Is revenue sharing with employees a good idea?
Sharing the pie: there are all kinds of ways to motivate and retain good people, and some of them will work better with some employees than other
by Alberta Venture Staff
One thing we can all pretty much agree on: more money is good.
Recognizing this, many employers use bonuses, retirement savings plans or pension plans to inspire their people to ever-greater heights. But if you want to go a step further and really separate yourself from the crowd, you can offer employees a piece of the pie. You tell your employees that, if the business hits certain revenue or profit targets, they’ll share in the expanded pie. It’s called a deferred profit sharing plan, or DPSP, and it might be more attainable than you think.
The basics of a DPSP
Minimum company size: Generally two or more people
Minimum annual contributions: Generally $10,000 per year or more
The range: Between two and five per cent of revenues or profits, to be divided according to an agreed-upon formula. Or it could be tied to salary whereby if the company achieves the target, employees get, say, an extra three per cent of their salary.
How big should a business be before setting up a DPSP?
It can be as small as two employees, but it’s more attractive as a company grows. “It’s not terribly difficult to set up as long as the employer is prepared to commit some resources to it,” says Jim Myers of Myers Benefit Consulting in Grande Prairie. “You need a person that is doing the payroll that can understand the procedures, but they’re not terribly difficult.”
The insurers, who provide these programs, will do some of the heavy lifting such as the annual information return that has to go to the government, on a fee-for-service basis. “It doesn’t have to add a whole lot of complication to an employer’s life,” Myers says.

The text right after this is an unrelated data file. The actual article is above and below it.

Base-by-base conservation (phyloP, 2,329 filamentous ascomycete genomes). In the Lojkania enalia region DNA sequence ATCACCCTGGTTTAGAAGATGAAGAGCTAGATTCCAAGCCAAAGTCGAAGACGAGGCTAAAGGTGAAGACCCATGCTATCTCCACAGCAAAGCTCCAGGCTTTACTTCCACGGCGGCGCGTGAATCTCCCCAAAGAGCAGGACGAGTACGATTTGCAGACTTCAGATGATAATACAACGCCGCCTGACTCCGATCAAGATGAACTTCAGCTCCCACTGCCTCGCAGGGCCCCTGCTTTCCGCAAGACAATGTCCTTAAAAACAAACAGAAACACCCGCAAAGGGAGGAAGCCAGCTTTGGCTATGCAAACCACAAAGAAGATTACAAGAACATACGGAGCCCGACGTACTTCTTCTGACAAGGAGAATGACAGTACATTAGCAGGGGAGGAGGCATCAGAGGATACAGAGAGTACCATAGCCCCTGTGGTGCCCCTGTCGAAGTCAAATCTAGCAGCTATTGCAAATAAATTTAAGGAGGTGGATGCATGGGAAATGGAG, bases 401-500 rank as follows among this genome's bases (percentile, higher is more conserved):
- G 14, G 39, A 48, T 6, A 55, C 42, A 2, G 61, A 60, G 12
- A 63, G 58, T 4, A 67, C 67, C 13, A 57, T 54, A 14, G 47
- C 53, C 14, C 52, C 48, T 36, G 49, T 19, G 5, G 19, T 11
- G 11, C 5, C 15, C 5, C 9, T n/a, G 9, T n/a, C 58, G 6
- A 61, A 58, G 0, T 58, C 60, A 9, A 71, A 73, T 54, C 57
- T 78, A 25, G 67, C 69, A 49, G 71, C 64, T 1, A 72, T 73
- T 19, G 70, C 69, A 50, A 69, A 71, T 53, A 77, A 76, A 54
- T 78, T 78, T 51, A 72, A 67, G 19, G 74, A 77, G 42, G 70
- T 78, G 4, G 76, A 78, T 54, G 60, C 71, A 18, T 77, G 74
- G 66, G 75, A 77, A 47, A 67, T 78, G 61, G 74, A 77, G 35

When can an employee sign up?
It can be as soon as they begin their employment, but typically employers are looking for three or six months of work before an employee can take part.
Revenues or Profits?
A gross revenue target is easier for employees to understand, and possibly more fair. Employees, after all, are not in control of a company’s expenses. “As a business owner, I’d be more inclined to make it a gross revenue target so employees don’t have to worry about how I managed my expenses,” Myers says.
On the other hand, many owners choose to use profits as the measuring stick. Either way, the revenue or profit is declared quarterly and the employer makes a contribution on behalf of the employee into a DPSP account.
If you go with profits, who validates them?
“That is typically done by way of a board decision,” Myers says. “It could be quarterly, semi-annually or annually, however the employer chooses to structure it, but the board declares the profit.”
Where does the money go?
The contributions are managed by a third party, generally an insurer. The employee chooses from a list of investments provided by the insurer.
What if an employee leaves a company before retirement?
Then Alberta’s pension rules are followed. If the employee leaves before completing two years of work, the contributions are returned to the employer. If the employee leaves after more than two years, it is pension money, not cash, and can be left with the investment company in the employee’s name or transferred to another financial institution. When a person turns 55, he or she can roll the DPSP into a lifetime income.
Why are DPSPs so attractive?
Contributions are not taxable income for the employee, and the income in the plan is not taxable.